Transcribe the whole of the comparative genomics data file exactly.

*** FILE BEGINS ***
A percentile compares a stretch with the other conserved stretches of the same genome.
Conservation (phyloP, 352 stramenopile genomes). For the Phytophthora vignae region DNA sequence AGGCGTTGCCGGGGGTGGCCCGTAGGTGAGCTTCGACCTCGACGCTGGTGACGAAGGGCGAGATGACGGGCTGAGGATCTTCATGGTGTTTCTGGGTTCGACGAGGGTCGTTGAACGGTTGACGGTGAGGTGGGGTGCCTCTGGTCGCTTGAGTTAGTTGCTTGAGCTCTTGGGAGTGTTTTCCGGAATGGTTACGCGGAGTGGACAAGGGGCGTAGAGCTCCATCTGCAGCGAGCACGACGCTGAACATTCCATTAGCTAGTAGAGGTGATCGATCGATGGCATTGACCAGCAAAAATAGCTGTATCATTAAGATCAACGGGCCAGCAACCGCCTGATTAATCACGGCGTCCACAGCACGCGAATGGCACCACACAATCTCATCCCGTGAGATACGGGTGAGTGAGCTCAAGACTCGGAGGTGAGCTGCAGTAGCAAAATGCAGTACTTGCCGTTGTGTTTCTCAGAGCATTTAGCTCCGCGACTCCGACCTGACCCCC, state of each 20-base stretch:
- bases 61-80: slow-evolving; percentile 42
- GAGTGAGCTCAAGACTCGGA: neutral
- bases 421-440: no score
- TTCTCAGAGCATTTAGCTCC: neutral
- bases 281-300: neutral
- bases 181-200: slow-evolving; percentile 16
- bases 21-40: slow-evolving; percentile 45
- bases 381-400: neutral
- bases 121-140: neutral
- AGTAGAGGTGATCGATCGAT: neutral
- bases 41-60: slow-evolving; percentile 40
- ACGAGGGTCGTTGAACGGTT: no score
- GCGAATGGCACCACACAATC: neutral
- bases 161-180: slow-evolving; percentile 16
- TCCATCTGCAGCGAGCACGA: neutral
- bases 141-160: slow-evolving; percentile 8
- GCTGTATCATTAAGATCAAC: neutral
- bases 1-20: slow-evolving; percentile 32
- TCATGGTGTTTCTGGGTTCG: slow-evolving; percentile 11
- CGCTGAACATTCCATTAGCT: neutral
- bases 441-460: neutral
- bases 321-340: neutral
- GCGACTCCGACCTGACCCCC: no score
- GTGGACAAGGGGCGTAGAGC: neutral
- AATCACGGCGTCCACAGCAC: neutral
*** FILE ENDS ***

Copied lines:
A percentile compares a stretch with the other conserved stretches of the same genome.
Conservation (phyloP, 352 stramenopile genomes). For the Phytophthora vignae region DNA sequence AGGCGTTGCCGGGGGTGGCCCGTAGGTGAGCTTCGACCTCGACGCTGGTGACGAAGGGCGAGATGACGGGCTGAGGATCTTCATGGTGTTTCTGGGTTCGACGAGGGTCGTTGAACGGTTGACGGTGAGGTGGGGTGCCTCTGGTCGCTTGAGTTAGTTGCTTGAGCTCTTGGGAGTGTTTTCCGGAATGGTTACGCGGAGTGGACAAGGGGCGTAGAGCTCCATCTGCAGCGAGCACGACGCTGAACATTCCATTAGCTAGTAGAGGTGATCGATCGATGGCATTGACCAGCAAAAATAGCTGTATCATTAAGATCAACGGGCCAGCAACCGCCTGATTAATCACGGCGTCCACAGCACGCGAATGGCACCACACAATCTCATCCCGTGAGATACGGGTGAGTGAGCTCAAGACTCGGAGGTGAGCTGCAGTAGCAAAATGCAGTACTTGCCGTTGTGTTTCTCAGAGCATTTAGCTCCGCGACTCCGACCTGACCCCC, state of each 20-base stretch:
- bases 61-80: slow-evolving; percentile 42
- GAGTGAGCTCAAGACTCGGA: neutral
- bases 421-440: no score
- TTCTCAGAGCATTTAGCTCC: neutral
- bases 281-300: neutral
- bases 181-200: slow-evolving; percentile 16
- bases 21-40: slow-evolving; percentile 45
- bases 381-400: neutral
- bases 121-140: neutral
- AGTAGAGGTGATCGATCGAT: neutral
- bases 41-60: slow-evolving; percentile 40
- ACGAGGGTCGTTGAACGGTT: no score
- GCGAATGGCACCACACAATC: neutral
- bases 161-180: slow-evolving; percentile 16
- TCCATCTGCAGCGAGCACGA: neutral
- bases 141-160: slow-evolving; percentile 8
- GCTGTATCATTAAGATCAAC: neutral
- bases 1-20: slow-evolving; percentile 32
- TCATGGTGTTTCTGGGTTCG: slow-evolving; percentile 11
- CGCTGAACATTCCATTAGCT: neutral
- bases 441-460: neutral
- bases 321-340: neutral
- GCGACTCCGACCTGACCCCC: no score
- GTGGACAAGGGGCGTAGAGC: neutral
- AATCACGGCGTCCACAGCAC: neutral